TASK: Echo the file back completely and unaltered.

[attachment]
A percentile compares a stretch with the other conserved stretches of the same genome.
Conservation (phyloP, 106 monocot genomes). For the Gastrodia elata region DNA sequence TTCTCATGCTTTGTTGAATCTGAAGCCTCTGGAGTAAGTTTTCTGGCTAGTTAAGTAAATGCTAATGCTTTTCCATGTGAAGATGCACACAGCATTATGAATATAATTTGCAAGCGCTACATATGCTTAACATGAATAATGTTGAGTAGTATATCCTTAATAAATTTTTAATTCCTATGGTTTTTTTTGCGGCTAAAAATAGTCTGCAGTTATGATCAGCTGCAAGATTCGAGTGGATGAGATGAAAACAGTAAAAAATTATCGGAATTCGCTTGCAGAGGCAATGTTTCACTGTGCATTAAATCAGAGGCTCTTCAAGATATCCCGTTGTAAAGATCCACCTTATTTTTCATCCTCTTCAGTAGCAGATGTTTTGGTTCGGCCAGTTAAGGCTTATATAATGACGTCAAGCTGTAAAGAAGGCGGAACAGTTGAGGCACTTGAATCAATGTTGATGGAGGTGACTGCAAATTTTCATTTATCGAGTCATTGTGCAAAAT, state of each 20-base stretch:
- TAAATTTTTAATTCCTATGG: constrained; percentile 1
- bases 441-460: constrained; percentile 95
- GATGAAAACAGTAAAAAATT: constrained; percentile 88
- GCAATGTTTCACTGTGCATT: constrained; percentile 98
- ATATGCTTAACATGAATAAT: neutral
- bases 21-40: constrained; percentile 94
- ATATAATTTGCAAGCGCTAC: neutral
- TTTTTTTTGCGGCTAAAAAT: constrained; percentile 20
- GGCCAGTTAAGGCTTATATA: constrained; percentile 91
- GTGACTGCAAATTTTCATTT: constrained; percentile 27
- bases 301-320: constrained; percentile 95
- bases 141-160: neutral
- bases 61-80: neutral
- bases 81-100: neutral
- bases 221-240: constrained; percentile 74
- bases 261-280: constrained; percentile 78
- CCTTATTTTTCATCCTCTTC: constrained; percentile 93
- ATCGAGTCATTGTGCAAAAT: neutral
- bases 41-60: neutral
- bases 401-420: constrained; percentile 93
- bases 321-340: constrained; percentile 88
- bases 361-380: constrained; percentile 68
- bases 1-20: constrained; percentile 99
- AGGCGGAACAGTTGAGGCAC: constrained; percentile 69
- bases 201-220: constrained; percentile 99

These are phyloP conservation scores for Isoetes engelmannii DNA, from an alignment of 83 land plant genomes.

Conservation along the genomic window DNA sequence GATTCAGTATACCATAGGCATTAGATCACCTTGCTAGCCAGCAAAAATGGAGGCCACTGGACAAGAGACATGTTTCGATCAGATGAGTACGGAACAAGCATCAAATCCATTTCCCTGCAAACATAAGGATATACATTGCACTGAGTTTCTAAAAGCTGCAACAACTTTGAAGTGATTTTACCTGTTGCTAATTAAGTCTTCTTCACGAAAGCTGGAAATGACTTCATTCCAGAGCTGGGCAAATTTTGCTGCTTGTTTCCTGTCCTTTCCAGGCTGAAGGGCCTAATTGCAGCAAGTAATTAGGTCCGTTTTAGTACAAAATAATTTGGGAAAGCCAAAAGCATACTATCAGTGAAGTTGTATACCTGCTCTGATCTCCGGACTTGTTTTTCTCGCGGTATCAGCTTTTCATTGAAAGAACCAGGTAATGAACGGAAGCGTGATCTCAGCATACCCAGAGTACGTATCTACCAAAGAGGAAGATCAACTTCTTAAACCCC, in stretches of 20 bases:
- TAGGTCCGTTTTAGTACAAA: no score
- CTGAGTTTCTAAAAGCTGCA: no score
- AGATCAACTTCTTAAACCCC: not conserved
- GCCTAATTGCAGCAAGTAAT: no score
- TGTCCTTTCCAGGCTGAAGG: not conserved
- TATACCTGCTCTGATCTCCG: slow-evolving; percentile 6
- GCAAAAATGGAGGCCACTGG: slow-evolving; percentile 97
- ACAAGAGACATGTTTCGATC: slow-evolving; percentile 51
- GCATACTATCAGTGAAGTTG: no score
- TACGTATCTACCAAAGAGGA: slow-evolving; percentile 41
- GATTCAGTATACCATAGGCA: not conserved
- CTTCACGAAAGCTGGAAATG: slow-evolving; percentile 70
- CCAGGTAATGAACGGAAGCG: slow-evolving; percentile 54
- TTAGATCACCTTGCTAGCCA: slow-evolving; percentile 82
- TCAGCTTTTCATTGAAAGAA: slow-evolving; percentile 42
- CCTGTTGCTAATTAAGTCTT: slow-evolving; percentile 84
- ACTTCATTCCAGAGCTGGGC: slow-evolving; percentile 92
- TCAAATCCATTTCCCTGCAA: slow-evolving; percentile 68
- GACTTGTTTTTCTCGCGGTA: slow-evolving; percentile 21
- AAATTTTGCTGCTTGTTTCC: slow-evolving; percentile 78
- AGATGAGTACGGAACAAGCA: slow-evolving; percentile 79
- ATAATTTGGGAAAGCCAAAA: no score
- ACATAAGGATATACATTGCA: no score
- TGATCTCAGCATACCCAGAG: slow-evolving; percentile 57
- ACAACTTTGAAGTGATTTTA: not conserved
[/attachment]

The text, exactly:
A percentile compares a stretch with the other conserved stretches of the same genome.
Conservation (phyloP, 106 monocot genomes). For the Gastrodia elata region DNA sequence TTCTCATGCTTTGTTGAATCTGAAGCCTCTGGAGTAAGTTTTCTGGCTAGTTAAGTAAATGCTAATGCTTTTCCATGTGAAGATGCACACAGCATTATGAATATAATTTGCAAGCGCTACATATGCTTAACATGAATAATGTTGAGTAGTATATCCTTAATAAATTTTTAATTCCTATGGTTTTTTTTGCGGCTAAAAATAGTCTGCAGTTATGATCAGCTGCAAGATTCGAGTGGATGAGATGAAAACAGTAAAAAATTATCGGAATTCGCTTGCAGAGGCAATGTTTCACTGTGCATTAAATCAGAGGCTCTTCAAGATATCCCGTTGTAAAGATCCACCTTATTTTTCATCCTCTTCAGTAGCAGATGTTTTGGTTCGGCCAGTTAAGGCTTATATAATGACGTCAAGCTGTAAAGAAGGCGGAACAGTTGAGGCACTTGAATCAATGTTGATGGAGGTGACTGCAAATTTTCATTTATCGAGTCATTGTGCAAAAT, state of each 20-base stretch:
- TAAATTTTTAATTCCTATGG: constrained; percentile 1
- bases 441-460: constrained; percentile 95
- GATGAAAACAGTAAAAAATT: constrained; percentile 88
- GCAATGTTTCACTGTGCATT: constrained; percentile 98
- ATATGCTTAACATGAATAAT: neutral
- bases 21-40: constrained; percentile 94
- ATATAATTTGCAAGCGCTAC: neutral
- TTTTTTTTGCGGCTAAAAAT: constrained; percentile 20
- GGCCAGTTAAGGCTTATATA: constrained; percentile 91
- GTGACTGCAAATTTTCATTT: constrained; percentile 27
- bases 301-320: constrained; percentile 95
- bases 141-160: neutral
- bases 61-80: neutral
- bases 81-100: neutral
- bases 221-240: constrained; percentile 74
- bases 261-280: constrained; percentile 78
- CCTTATTTTTCATCCTCTTC: constrained; percentile 93
- ATCGAGTCATTGTGCAAAAT: neutral
- bases 41-60: neutral
- bases 401-420: constrained; percentile 93
- bases 321-340: constrained; percentile 88
- bases 361-380: constrained; percentile 68
- bases 1-20: constrained; percentile 99
- AGGCGGAACAGTTGAGGCAC: constrained; percentile 69
- bases 201-220: constrained; percentile 99

These are phyloP conservation scores for Isoetes engelmannii DNA, from an alignment of 83 land plant genomes.

Conservation along the genomic window DNA sequence GATTCAGTATACCATAGGCATTAGATCACCTTGCTAGCCAGCAAAAATGGAGGCCACTGGACAAGAGACATGTTTCGATCAGATGAGTACGGAACAAGCATCAAATCCATTTCCCTGCAAACATAAGGATATACATTGCACTGAGTTTCTAAAAGCTGCAACAACTTTGAAGTGATTTTACCTGTTGCTAATTAAGTCTTCTTCACGAAAGCTGGAAATGACTTCATTCCAGAGCTGGGCAAATTTTGCTGCTTGTTTCCTGTCCTTTCCAGGCTGAAGGGCCTAATTGCAGCAAGTAATTAGGTCCGTTTTAGTACAAAATAATTTGGGAAAGCCAAAAGCATACTATCAGTGAAGTTGTATACCTGCTCTGATCTCCGGACTTGTTTTTCTCGCGGTATCAGCTTTTCATTGAAAGAACCAGGTAATGAACGGAAGCGTGATCTCAGCATACCCAGAGTACGTATCTACCAAAGAGGAAGATCAACTTCTTAAACCCC, in stretches of 20 bases:
- TAGGTCCGTTTTAGTACAAA: no score
- CTGAGTTTCTAAAAGCTGCA: no score
- AGATCAACTTCTTAAACCCC: not conserved
- GCCTAATTGCAGCAAGTAAT: no score
- TGTCCTTTCCAGGCTGAAGG: not conserved
- TATACCTGCTCTGATCTCCG: slow-evolving; percentile 6
- GCAAAAATGGAGGCCACTGG: slow-evolving; percentile 97
- ACAAGAGACATGTTTCGATC: slow-evolving; percentile 51
- GCATACTATCAGTGAAGTTG: no score
- TACGTATCTACCAAAGAGGA: slow-evolving; percentile 41
- GATTCAGTATACCATAGGCA: not conserved
- CTTCACGAAAGCTGGAAATG: slow-evolving; percentile 70
- CCAGGTAATGAACGGAAGCG: slow-evolving; percentile 54
- TTAGATCACCTTGCTAGCCA: slow-evolving; percentile 82
- TCAGCTTTTCATTGAAAGAA: slow-evolving; percentile 42
- CCTGTTGCTAATTAAGTCTT: slow-evolving; percentile 84
- ACTTCATTCCAGAGCTGGGC: slow-evolving; percentile 92
- TCAAATCCATTTCCCTGCAA: slow-evolving; percentile 68
- GACTTGTTTTTCTCGCGGTA: slow-evolving; percentile 21
- AAATTTTGCTGCTTGTTTCC: slow-evolving; percentile 78
- AGATGAGTACGGAACAAGCA: slow-evolving; percentile 79
- ATAATTTGGGAAAGCCAAAA: no score
- ACATAAGGATATACATTGCA: no score
- TGATCTCAGCATACCCAGAG: slow-evolving; percentile 57
- ACAACTTTGAAGTGATTTTA: not conserved